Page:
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US Army AIRBORNE SCHOOL cut edge Abzeichen


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US Army 


Insignia Cut Edge Patch in Color

1970's old German Made 


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Nicht mehr lieferbar

13,36 €

Technische Daten

Höhe90mm (3,54 Inch)
Breite70mm (2,76 Inch)
MaterialFull Machine Embroidered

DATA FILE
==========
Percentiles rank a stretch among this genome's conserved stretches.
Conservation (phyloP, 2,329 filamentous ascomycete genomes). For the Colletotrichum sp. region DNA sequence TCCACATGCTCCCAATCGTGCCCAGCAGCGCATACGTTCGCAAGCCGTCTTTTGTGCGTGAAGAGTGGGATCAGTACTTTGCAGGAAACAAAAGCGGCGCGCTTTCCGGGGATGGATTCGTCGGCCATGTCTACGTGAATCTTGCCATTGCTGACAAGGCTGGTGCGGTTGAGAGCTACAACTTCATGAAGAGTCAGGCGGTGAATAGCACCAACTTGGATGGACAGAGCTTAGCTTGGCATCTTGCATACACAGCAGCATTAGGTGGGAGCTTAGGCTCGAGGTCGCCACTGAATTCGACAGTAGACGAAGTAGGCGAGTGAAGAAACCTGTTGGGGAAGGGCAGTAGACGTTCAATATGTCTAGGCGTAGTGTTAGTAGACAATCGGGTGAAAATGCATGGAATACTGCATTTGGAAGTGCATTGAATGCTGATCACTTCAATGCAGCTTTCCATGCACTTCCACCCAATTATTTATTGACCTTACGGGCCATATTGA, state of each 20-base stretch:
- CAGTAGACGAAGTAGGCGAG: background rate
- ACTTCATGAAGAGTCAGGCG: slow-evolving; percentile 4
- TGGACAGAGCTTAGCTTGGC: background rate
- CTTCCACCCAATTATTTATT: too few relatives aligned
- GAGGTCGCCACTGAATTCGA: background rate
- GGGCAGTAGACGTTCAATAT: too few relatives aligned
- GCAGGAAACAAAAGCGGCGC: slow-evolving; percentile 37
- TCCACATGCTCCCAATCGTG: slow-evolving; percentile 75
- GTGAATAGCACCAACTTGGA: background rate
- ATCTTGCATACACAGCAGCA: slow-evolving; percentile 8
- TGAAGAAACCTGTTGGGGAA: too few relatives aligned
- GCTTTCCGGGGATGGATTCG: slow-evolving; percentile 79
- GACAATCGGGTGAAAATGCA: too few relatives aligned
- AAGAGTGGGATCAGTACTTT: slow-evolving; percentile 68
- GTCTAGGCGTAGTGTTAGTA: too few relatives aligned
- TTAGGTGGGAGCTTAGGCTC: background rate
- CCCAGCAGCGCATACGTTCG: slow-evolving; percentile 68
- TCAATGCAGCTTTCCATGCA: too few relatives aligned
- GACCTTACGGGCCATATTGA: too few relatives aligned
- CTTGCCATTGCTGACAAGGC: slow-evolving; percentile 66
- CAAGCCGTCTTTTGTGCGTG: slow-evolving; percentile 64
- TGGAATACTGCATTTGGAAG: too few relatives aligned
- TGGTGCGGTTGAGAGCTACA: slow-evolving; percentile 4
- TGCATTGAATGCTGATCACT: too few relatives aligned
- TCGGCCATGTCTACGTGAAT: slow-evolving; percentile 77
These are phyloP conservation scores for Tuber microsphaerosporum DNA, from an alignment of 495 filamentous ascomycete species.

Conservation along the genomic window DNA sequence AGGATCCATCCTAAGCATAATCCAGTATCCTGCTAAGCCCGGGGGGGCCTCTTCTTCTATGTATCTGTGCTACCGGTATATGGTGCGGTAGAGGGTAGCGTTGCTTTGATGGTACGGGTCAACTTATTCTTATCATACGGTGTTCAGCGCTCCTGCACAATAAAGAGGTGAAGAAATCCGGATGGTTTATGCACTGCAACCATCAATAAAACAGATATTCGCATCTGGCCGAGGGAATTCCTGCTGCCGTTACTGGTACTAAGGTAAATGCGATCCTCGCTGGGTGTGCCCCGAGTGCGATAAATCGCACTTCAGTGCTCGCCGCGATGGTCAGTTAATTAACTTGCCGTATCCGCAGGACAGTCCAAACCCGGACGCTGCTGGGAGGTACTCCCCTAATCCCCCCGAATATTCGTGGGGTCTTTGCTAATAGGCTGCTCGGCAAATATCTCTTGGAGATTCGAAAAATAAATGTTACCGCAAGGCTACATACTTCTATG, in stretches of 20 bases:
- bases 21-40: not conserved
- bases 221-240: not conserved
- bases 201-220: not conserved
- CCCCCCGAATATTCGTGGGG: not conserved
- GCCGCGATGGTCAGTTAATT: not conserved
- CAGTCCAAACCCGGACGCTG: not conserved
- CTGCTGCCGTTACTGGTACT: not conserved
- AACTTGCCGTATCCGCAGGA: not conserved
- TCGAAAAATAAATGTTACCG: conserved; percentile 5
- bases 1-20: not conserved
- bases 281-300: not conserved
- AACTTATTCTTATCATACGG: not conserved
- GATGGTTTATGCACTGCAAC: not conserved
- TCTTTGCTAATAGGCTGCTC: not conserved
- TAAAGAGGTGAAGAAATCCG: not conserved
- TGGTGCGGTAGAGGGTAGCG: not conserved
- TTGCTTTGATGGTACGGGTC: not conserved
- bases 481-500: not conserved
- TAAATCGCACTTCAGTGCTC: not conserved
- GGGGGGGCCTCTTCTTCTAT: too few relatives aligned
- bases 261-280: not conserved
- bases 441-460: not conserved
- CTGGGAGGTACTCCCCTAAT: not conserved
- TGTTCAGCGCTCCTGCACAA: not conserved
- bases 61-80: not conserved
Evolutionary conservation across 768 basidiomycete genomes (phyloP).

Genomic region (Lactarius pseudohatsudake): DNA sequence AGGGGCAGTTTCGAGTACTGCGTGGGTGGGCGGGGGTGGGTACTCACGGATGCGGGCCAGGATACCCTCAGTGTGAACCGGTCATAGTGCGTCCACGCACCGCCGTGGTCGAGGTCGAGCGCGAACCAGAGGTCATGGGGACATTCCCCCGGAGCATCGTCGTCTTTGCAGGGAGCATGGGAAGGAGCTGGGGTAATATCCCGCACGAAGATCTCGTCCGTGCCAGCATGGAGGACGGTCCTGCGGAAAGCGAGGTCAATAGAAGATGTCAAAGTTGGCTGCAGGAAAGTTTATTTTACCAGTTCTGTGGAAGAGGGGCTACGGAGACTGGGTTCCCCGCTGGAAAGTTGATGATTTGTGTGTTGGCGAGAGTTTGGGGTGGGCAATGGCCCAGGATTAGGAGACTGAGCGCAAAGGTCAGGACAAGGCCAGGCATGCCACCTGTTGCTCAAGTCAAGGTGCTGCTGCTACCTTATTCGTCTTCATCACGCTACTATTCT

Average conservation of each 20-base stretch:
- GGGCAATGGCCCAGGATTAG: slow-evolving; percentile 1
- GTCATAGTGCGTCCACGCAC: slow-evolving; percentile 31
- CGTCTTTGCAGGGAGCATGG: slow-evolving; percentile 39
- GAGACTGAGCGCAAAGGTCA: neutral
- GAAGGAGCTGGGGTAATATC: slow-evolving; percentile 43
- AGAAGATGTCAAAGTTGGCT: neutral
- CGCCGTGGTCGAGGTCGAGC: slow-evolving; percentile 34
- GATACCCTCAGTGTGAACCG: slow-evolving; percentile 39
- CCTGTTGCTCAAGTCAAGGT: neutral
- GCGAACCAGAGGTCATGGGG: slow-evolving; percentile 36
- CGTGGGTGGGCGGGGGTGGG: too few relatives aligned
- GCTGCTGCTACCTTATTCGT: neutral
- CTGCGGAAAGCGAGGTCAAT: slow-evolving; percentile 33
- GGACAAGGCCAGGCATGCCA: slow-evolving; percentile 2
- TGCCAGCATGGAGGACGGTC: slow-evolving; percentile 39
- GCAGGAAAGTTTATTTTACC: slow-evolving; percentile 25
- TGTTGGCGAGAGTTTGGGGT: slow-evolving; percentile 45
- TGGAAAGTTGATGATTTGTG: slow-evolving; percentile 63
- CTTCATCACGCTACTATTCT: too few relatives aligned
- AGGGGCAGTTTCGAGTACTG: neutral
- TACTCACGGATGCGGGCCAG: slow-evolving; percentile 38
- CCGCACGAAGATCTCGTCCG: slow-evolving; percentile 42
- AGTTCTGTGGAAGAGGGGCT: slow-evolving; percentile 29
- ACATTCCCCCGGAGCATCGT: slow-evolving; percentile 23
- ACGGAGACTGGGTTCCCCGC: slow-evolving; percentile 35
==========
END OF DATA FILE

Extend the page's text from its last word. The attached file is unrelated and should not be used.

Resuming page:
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The modern Army is more reliant upon speed today than at any other time in its history. For this reason, the Army of today must be a highly mobile force that is second to none, for in war, a nation finishes first or not at all. The 8th Inf Div is unique in that it is composed of both airborne and non-airborne elements. Therefore, the Division must, at all times, be fully prepared for parachute and air transport operations. The 8th Inf Div's Airborne School, commanded by Maj Adolph E. Warnecke, was organized with the purpose of giving initial instruction to both elements within the Division, which includes keeping these units up to date on current changes. In anticipation of the arrival of the 504th and 505th Abn Infs, the Airborne School was assigned to the 8th Division in the later part of 1958. At that time the cadre consisted of personnel who originally taught at the now deactivated 11th Abn Div Jump School. As the instructors from the 11th Abn began rotating, they were replaced by personnel from the 504th and 505th, many of whom had taught at the 82d, 101st, or Fort Benning Jump Schools. With this blending of experience, the 8th Inf Div Airborne School has one of the finest staffs of airborne instructors in the world. The majority of the 1400 students who have been graduated from the school since its inception have attended only one of the seven courses taught at the school. Before he is permitted to jump, a soldier goes through a rigorous two-week period of pre-jump training in which he must meet the standards required of an airborne soldier. The training a student receives during this period is drilled into him so rigorously that the essential elements of parachuting are ineffaceably impressed upon him. But, in many cases, there is usually a period in which an airborne soldier serves, either in isolated duty, or in a non-airborne outfit. The purpose of refresher training is to re-familiarize the individual with basic precepts of parachuting, and to introduce him to the newest inovations in the ever changing forms of modern airborne techniques. Every plane load of airborne troops is controlled by one individual who is designated as the jumpmaster. Because of the various types of aircraft used and the many forms of equipment dropped with personnel, the responsibilities of the jumpmaster are many and encompass a wide range of topics. All the knowledge required to jumpmaster an aircraft is taught at the Airborne School with graduate work given in jumpmaster refresher courses to keep qualified men up to date with current changes. There are two courses taught at the Airborne School dealing with the different types of aircraft used by the 8th Inf Div, including both Army and Air Force aircraft. The purpose of these courses is to impart sufficient knowledge to key officers and NCOs in all units of the Division so that each unit is independently capable of moving its personnel and equipment by either Army or Air Force aircraft. The terminal guidance course taught at the Airborne School corresponds to the duties of the Pathfinder in parachute operations. As the Air Force Pathfinder sets up a drop zone for a parachute jump, the Army Pathfinder establishes a landing zone for airmobile operations. Aerial Delivery of supplies is another course taught at the school. There are many inaccessible areas in which the only possible source of re-supply would be from the air, by parachute. Supplies ranging from plasma to D-4 bulldozers are now available much faster than ever before. Rigging these supplies for heavy drop and familiarization with Air Force aircraft are a few of the important factors making up this course. At all times there is a constant awareness that each course of instruction will readily attest to its effectiveness for, after completion of each course, students are asked to evaluate the instruction and offer recommendations for improvement. The ability to air move a unit is gained only through the personal efforts of each individual and the Division's ability to perform well in this respect rests primarily on the shoulders of the cadre at the Airborne School. In all their instruction, the cadre keep one fact in mind:"Future combat operation will be won by the most highly trained forces."

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